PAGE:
Due to advances in computation and nanotechnology, biological knowledge is doubling every five years (Rifkin 1999). Looking forward, what’s the impact on biomimicry? According to Gebeshuber, Gruber, and Drack, biomimicry practitioners increase their chances of success when they focus on emulating biological systems where causation is well-understood (2009); so, as we learn more about biological systems, our ability to develop effective biomimetic technologies grows. Right now the fields of biology where causation is best understood are biochemistry, biophysics, biomechanics, and physiology (as indicated by the ratio of explanatory versus descriptive knowledge) (Gebeshuber, Gruber, and Drack 2009).
What about in hindsight? Looking back, how does exponential growth in biological knowledge impact biomimicry? Often, new scientific discoveries lead to modifications of old theories and occasionally the development of entirely new theories. This means that in some cases scientific theory upon which a biomimetic product or process is based will be revised. For example, Eastgate Centre, a shopping center and office block in Harare, Zimbabwe, was modeled after a termite mound to achieve passive ventilation. When architect Mick Pearce designed Eastgate in 1993, he based his design on a natural convection model of gas and heat exchange in termite mounds (Lüscher 1961). In this model, the termite colony’s metabolic heat warms the air in the underground nest. Hot air buoys upwards from the nest through the mound’s aboveground, central tunnels, and as it loses heat, sinks back down through passages that run parallel to and just below the mound’s surface. During downward passage, the air’s oxygen levels are refreshed via diffusion through the mound’s porous walls (Lüscher 1961). Since Eastgate’s construction, scientists have learned that while heat’s buoyancy effect contributes to gas and heat exchange in some termite mounds, it is only a part of a much more complicated story. Wind also plays a big role. Wind contacting the windward side of the aboveground termite mound drives oxygen-rich air through its porous exterior into the mound’s tunnels. Stale, carbon-dioxide-rich air is sucked out the leeward side (Turner 2001). Eastgate’s architect was not privy to this information, but we are now. What should we do with this new knowledge?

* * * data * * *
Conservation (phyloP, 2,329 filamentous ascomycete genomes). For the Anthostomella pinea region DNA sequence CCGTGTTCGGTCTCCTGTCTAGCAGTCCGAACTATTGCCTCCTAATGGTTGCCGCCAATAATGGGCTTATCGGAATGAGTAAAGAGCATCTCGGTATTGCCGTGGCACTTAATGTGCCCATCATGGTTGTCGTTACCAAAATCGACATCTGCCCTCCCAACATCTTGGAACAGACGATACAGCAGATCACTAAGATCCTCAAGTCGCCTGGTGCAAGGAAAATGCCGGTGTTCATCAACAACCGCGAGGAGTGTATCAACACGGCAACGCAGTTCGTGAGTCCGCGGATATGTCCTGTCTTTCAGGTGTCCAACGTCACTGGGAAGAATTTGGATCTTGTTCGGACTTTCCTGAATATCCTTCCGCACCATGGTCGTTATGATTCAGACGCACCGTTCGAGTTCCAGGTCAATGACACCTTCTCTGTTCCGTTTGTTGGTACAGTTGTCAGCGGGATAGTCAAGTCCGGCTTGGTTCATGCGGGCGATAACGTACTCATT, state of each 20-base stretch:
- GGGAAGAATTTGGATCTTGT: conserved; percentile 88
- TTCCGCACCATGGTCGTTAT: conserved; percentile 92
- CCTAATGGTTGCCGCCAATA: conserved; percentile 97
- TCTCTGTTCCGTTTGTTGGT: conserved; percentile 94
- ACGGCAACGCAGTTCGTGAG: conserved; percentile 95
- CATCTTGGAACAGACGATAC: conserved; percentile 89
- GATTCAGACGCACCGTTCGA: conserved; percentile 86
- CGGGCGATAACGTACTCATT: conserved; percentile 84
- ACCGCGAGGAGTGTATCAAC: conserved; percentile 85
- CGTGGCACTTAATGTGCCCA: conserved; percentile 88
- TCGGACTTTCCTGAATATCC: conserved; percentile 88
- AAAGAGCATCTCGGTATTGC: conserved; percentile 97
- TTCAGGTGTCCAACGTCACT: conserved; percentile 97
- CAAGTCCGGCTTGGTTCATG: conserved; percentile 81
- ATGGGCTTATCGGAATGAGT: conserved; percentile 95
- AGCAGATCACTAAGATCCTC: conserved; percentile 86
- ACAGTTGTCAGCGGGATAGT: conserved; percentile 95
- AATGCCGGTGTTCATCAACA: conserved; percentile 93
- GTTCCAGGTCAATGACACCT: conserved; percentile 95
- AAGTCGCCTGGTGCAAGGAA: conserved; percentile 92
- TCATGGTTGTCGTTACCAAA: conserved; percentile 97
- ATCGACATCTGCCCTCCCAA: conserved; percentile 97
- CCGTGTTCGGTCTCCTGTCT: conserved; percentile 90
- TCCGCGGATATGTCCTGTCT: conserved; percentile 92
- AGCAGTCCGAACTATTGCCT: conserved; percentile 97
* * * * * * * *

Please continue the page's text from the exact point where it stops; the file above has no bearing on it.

In cases where transfer of a functional principle from biology to design falls short, we should ask ourselves: how did that affect the design’s overall performance? Eastgate’s architect may have had incomplete information, but his design still functions very well. The building’s interior temperature stays in a comfortable range of a few degrees year round. It is much more energy efficient than buildings of similar size with traditional HVAC systems. That said, there may still be room for improvement. When new scientific knowledge becomes available, we should ask: how can we use it to help us improve upon old biomimetic design concepts?
- Gebeshuber, I. C., Gruber, P., and Drack, M., 2009, “A gaze into the crystal ball: biomimetics in the year 2059,” Proc. Inst. Mech. Eng. Part C J. Mech. Eng. Sci., 223(12), pp. 2899–2918.
- Lüscher, M., 1961, “Air-Conditioned Termite Nests,” Sci. Am., 205(1), pp. 138–145.
- Rifkin, J., 1999, The biotech century: harnessing the gene and remaking the world, Jeremy P. Tarcher/Putnam, New York.
- Turner, J. S., 2001, “On the mound of Macrotermes michaelseni as an organ of respiratory gas exchange,” Physiol. Biochem. Zool. PBZ, 74(6), pp. 798–822.